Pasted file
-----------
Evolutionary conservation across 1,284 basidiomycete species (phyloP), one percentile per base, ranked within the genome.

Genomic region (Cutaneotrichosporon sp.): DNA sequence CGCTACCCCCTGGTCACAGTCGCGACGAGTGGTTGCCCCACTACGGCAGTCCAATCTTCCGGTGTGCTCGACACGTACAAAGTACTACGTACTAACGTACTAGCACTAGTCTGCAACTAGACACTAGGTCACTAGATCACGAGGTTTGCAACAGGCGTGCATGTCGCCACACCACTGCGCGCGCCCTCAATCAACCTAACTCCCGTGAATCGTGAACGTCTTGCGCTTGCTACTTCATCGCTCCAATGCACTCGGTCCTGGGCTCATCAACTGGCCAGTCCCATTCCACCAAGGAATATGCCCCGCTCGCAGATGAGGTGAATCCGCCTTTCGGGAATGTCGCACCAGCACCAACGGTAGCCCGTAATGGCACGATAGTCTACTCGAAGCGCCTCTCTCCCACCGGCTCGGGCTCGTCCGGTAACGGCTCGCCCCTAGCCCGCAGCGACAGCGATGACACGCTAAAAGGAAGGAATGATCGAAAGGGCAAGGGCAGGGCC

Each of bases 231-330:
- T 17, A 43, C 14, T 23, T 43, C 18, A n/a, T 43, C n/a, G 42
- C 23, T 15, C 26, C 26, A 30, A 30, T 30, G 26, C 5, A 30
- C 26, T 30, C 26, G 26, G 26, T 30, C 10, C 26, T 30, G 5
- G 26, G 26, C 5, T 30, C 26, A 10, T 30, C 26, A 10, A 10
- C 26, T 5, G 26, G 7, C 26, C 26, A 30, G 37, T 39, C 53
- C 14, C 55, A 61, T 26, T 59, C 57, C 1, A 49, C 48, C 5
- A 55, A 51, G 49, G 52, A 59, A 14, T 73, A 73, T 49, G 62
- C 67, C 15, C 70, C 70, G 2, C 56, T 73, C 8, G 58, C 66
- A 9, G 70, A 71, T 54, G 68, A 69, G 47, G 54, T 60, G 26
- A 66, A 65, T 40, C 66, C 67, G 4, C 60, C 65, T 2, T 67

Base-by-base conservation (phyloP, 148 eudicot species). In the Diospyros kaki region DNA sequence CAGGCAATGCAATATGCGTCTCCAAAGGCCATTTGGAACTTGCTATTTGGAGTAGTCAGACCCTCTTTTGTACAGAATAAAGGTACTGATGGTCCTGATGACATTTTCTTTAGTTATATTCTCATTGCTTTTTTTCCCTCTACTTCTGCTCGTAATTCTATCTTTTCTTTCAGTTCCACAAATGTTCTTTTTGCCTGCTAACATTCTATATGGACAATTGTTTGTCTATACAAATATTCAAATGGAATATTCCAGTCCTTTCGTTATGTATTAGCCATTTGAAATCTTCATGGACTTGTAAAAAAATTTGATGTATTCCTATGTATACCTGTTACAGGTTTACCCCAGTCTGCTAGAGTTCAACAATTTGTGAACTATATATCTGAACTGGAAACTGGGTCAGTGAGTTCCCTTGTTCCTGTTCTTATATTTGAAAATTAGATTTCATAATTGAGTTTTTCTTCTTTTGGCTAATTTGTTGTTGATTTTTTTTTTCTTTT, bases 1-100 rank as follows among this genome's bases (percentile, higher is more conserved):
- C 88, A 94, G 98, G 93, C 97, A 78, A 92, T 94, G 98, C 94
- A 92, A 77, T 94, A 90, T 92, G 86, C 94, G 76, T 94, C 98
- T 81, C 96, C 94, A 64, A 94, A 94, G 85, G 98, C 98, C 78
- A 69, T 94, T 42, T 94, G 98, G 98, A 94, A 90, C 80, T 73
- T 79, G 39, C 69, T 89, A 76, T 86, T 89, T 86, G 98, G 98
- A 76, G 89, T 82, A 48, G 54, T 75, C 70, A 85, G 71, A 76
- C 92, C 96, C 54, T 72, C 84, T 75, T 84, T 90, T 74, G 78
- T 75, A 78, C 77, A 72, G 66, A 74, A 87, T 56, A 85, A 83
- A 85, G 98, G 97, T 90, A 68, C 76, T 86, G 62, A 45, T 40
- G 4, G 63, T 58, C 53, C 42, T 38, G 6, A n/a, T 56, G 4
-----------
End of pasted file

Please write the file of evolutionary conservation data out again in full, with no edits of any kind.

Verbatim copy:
Evolutionary conservation across 1,284 basidiomycete species (phyloP), one percentile per base, ranked within the genome.

Genomic region (Cutaneotrichosporon sp.): DNA sequence CGCTACCCCCTGGTCACAGTCGCGACGAGTGGTTGCCCCACTACGGCAGTCCAATCTTCCGGTGTGCTCGACACGTACAAAGTACTACGTACTAACGTACTAGCACTAGTCTGCAACTAGACACTAGGTCACTAGATCACGAGGTTTGCAACAGGCGTGCATGTCGCCACACCACTGCGCGCGCCCTCAATCAACCTAACTCCCGTGAATCGTGAACGTCTTGCGCTTGCTACTTCATCGCTCCAATGCACTCGGTCCTGGGCTCATCAACTGGCCAGTCCCATTCCACCAAGGAATATGCCCCGCTCGCAGATGAGGTGAATCCGCCTTTCGGGAATGTCGCACCAGCACCAACGGTAGCCCGTAATGGCACGATAGTCTACTCGAAGCGCCTCTCTCCCACCGGCTCGGGCTCGTCCGGTAACGGCTCGCCCCTAGCCCGCAGCGACAGCGATGACACGCTAAAAGGAAGGAATGATCGAAAGGGCAAGGGCAGGGCC

Each of bases 231-330:
- T 17, A 43, C 14, T 23, T 43, C 18, A n/a, T 43, C n/a, G 42
- C 23, T 15, C 26, C 26, A 30, A 30, T 30, G 26, C 5, A 30
- C 26, T 30, C 26, G 26, G 26, T 30, C 10, C 26, T 30, G 5
- G 26, G 26, C 5, T 30, C 26, A 10, T 30, C 26, A 10, A 10
- C 26, T 5, G 26, G 7, C 26, C 26, A 30, G 37, T 39, C 53
- C 14, C 55, A 61, T 26, T 59, C 57, C 1, A 49, C 48, C 5
- A 55, A 51, G 49, G 52, A 59, A 14, T 73, A 73, T 49, G 62
- C 67, C 15, C 70, C 70, G 2, C 56, T 73, C 8, G 58, C 66
- A 9, G 70, A 71, T 54, G 68, A 69, G 47, G 54, T 60, G 26
- A 66, A 65, T 40, C 66, C 67, G 4, C 60, C 65, T 2, T 67

Base-by-base conservation (phyloP, 148 eudicot species). In the Diospyros kaki region DNA sequence CAGGCAATGCAATATGCGTCTCCAAAGGCCATTTGGAACTTGCTATTTGGAGTAGTCAGACCCTCTTTTGTACAGAATAAAGGTACTGATGGTCCTGATGACATTTTCTTTAGTTATATTCTCATTGCTTTTTTTCCCTCTACTTCTGCTCGTAATTCTATCTTTTCTTTCAGTTCCACAAATGTTCTTTTTGCCTGCTAACATTCTATATGGACAATTGTTTGTCTATACAAATATTCAAATGGAATATTCCAGTCCTTTCGTTATGTATTAGCCATTTGAAATCTTCATGGACTTGTAAAAAAATTTGATGTATTCCTATGTATACCTGTTACAGGTTTACCCCAGTCTGCTAGAGTTCAACAATTTGTGAACTATATATCTGAACTGGAAACTGGGTCAGTGAGTTCCCTTGTTCCTGTTCTTATATTTGAAAATTAGATTTCATAATTGAGTTTTTCTTCTTTTGGCTAATTTGTTGTTGATTTTTTTTTTCTTTT, bases 1-100 rank as follows among this genome's bases (percentile, higher is more conserved):
- C 88, A 94, G 98, G 93, C 97, A 78, A 92, T 94, G 98, C 94
- A 92, A 77, T 94, A 90, T 92, G 86, C 94, G 76, T 94, C 98
- T 81, C 96, C 94, A 64, A 94, A 94, G 85, G 98, C 98, C 78
- A 69, T 94, T 42, T 94, G 98, G 98, A 94, A 90, C 80, T 73
- T 79, G 39, C 69, T 89, A 76, T 86, T 89, T 86, G 98, G 98
- A 76, G 89, T 82, A 48, G 54, T 75, C 70, A 85, G 71, A 76
- C 92, C 96, C 54, T 72, C 84, T 75, T 84, T 90, T 74, G 78
- T 75, A 78, C 77, A 72, G 66, A 74, A 87, T 56, A 85, A 83
- A 85, G 98, G 97, T 90, A 68, C 76, T 86, G 62, A 45, T 40
- G 4, G 63, T 58, C 53, C 42, T 38, G 6, A n/a, T 56, G 4